In WOOF Detlef Buck tells little love and life stories in which dogs play an important role. And as is usually the case with episodic films, the quality here also varies greatly. We reveal more about this in our review.
The Plot Summary
The four best friends Ella (Emily Cox), Cecile (Johanna Wokalek), Lulu (Maite Kelly) and Silke (Marie Burchard) meet regularly for a girls’ night out to keep each other up to date on what’s going on in their lives. The dogs play a decisive role: Ella is abandoned by her boyfriend and adopts the mixed breed Bozer. Although this really messes up her everyday life, it also leads her to new happiness against all odds. Cecile is currently sliding into a marital crisis – but the gentle dog Simpson, with his nose, not only manages to be there for the children, but in the end even saves the family peace. And cat lover Lulu is dating a strange dog lover – a pretty tricky undertaking. Silke, on the other hand, as a professional dog trainer, gets along brilliantly with her four-legged friends, but she has problems with people – until she meets ex-footballer Olli (Frederick Lau)…
Movie explanation of the ending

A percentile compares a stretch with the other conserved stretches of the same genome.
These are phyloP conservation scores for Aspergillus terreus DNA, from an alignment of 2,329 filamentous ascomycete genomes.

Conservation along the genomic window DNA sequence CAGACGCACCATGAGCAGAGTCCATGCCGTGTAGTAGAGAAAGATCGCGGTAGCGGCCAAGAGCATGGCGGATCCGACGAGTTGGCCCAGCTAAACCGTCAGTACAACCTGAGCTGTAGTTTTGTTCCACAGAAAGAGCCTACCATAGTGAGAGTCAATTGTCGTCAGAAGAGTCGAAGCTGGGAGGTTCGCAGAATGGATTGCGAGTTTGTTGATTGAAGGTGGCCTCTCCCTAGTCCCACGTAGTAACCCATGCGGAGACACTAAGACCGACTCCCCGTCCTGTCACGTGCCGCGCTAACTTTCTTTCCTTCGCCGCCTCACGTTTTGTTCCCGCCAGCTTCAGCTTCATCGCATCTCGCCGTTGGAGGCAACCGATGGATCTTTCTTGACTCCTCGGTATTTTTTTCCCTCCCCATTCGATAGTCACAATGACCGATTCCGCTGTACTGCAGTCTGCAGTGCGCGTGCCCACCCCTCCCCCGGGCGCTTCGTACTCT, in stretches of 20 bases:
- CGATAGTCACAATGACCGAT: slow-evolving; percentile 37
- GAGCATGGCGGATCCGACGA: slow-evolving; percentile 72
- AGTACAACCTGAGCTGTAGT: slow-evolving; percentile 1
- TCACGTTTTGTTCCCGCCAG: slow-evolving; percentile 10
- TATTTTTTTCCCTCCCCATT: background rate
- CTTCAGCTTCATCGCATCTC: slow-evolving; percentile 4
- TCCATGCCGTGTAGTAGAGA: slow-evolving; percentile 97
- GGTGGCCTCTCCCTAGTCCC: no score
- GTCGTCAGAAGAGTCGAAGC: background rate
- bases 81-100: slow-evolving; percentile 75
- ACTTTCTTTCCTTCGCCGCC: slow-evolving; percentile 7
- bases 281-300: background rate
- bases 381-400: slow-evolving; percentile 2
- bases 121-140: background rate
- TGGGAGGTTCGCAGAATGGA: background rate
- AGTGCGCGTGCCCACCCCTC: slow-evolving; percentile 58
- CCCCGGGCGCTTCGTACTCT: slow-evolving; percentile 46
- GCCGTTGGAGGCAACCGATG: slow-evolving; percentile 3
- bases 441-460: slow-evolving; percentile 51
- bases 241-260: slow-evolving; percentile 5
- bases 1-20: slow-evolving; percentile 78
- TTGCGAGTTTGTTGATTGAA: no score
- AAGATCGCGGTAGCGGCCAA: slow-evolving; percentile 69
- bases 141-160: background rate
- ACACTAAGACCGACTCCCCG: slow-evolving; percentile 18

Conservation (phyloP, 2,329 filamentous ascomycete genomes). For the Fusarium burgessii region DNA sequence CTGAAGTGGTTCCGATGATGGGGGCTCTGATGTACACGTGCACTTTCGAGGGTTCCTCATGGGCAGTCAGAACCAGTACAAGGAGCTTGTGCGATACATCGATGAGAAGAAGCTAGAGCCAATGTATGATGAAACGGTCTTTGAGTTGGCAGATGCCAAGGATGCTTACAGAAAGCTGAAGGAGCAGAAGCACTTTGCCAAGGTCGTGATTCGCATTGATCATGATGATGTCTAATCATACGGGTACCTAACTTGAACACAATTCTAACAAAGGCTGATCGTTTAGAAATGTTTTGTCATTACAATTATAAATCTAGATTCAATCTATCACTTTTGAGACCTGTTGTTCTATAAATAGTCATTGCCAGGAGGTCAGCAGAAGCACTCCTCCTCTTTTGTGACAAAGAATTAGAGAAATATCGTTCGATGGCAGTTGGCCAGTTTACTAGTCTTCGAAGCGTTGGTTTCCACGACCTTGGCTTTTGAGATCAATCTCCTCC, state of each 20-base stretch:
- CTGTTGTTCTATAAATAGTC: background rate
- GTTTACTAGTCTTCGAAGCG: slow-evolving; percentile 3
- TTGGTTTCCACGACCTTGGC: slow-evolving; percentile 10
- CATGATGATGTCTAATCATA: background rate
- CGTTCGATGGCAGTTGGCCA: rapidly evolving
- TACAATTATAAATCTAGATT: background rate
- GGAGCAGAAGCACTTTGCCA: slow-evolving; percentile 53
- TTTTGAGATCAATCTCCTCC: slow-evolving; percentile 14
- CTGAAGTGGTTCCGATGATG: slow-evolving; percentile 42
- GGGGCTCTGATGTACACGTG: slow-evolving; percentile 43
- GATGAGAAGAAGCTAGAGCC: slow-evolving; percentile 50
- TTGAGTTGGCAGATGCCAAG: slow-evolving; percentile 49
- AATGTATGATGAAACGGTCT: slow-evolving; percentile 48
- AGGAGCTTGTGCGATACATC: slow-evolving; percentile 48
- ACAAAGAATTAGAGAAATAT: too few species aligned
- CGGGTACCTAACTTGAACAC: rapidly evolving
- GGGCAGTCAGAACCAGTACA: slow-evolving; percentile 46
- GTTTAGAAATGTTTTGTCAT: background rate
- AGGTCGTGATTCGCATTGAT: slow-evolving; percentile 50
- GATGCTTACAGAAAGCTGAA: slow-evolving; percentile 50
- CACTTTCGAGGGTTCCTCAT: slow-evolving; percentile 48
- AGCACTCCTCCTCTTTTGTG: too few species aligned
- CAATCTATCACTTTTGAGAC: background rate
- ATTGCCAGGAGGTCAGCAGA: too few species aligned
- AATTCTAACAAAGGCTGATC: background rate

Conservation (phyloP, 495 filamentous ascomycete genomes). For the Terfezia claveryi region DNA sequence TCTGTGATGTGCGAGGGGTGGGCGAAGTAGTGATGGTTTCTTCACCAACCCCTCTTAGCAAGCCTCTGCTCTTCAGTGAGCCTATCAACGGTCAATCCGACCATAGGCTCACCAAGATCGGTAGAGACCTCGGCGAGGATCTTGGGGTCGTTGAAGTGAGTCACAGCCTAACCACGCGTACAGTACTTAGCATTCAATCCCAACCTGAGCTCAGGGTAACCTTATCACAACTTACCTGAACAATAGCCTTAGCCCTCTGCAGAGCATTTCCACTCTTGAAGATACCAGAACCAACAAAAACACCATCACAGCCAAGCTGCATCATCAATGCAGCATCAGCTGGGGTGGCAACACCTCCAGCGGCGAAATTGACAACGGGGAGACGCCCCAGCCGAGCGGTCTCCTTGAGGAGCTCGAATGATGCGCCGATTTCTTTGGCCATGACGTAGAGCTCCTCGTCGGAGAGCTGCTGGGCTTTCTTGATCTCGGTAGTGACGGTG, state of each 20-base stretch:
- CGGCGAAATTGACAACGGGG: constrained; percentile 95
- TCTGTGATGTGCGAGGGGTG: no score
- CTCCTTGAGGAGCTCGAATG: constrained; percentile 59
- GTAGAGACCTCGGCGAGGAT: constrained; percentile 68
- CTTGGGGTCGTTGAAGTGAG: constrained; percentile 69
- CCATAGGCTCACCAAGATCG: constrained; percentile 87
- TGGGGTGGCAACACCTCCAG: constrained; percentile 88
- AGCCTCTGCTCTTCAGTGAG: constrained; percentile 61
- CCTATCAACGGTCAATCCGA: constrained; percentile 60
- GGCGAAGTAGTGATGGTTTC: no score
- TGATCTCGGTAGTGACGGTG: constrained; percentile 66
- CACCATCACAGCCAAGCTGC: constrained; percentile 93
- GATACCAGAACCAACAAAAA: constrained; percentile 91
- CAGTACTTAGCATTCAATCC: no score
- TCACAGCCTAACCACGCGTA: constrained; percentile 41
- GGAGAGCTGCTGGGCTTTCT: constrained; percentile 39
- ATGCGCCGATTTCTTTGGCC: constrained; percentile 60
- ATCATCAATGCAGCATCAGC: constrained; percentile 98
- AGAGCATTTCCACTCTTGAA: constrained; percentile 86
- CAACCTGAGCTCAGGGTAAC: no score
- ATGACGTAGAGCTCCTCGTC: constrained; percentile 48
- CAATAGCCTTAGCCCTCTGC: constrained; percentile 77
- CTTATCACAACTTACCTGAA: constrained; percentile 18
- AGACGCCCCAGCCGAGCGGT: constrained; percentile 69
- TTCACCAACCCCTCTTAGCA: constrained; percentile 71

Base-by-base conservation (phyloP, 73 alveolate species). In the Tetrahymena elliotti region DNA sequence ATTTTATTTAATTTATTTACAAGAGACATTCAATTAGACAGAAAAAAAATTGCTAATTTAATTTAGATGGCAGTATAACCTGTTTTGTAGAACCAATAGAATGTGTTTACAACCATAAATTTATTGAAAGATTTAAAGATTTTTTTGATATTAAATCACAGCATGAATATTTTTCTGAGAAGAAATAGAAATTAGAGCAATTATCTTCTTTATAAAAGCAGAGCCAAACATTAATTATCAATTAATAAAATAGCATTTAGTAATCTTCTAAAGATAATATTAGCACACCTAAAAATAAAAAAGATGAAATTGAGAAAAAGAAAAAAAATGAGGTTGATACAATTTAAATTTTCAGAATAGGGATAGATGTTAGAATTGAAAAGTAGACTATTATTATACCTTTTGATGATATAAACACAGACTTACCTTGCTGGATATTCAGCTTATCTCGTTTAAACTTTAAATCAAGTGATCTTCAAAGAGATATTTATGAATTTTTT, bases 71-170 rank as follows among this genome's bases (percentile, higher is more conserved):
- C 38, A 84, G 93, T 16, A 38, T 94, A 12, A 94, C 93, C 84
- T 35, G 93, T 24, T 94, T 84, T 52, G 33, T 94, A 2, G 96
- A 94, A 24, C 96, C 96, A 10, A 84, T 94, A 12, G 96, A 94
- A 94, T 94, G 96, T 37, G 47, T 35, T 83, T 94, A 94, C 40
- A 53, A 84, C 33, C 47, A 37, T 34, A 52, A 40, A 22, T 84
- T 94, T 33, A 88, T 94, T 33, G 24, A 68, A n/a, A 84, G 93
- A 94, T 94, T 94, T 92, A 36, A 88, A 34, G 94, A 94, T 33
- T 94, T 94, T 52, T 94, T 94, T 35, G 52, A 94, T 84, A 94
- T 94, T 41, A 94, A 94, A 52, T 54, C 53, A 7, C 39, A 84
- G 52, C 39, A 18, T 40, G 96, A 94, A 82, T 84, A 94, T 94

He let us take part in Alexander von Humboldt and Carl Friedrich Geiß’s trip around the world (“Measuring the World”), he brought the two cartoon heroines Bibi and Tina to life and he turned Jannis Niewöhner into a kind of stand-in Jordan Belfort (” “Asphalt Gorillas”). When you hear that Detlef Buck is responsible for a film project, you can never be sure what the end result will be. Except that What comes out of it, was created with passion. For his latest project “Woof”, Buck came to the dog, in the truest sense of the word, because the RomCom, which is told in episodes, is all about the USAs’ favorite four-legged friend. No less than ten million of them live in this country. Dog trainers like Martin Rütter not only achieve excellent ratings with coaching formats for pet owners, but now even fill entire concert halls with their anecdotes about dogs. In “Woof”, dogs accompany a whole series of men and women through the ups and downs of everyday life, becoming Cupid, a relationship problem or opening up unexpected job opportunities. This is really likeable most of the time, because it is precisely through the unifying element of the dog that the film, which actually functions according to formula F for a long time, gains in recognition value and character, but as is the case with almost every episodic film, the quality of the individual short stories also fluctuates strong here and depends not only on the script, but also on the actors who bring it to life. And there are also occasional downward outliers.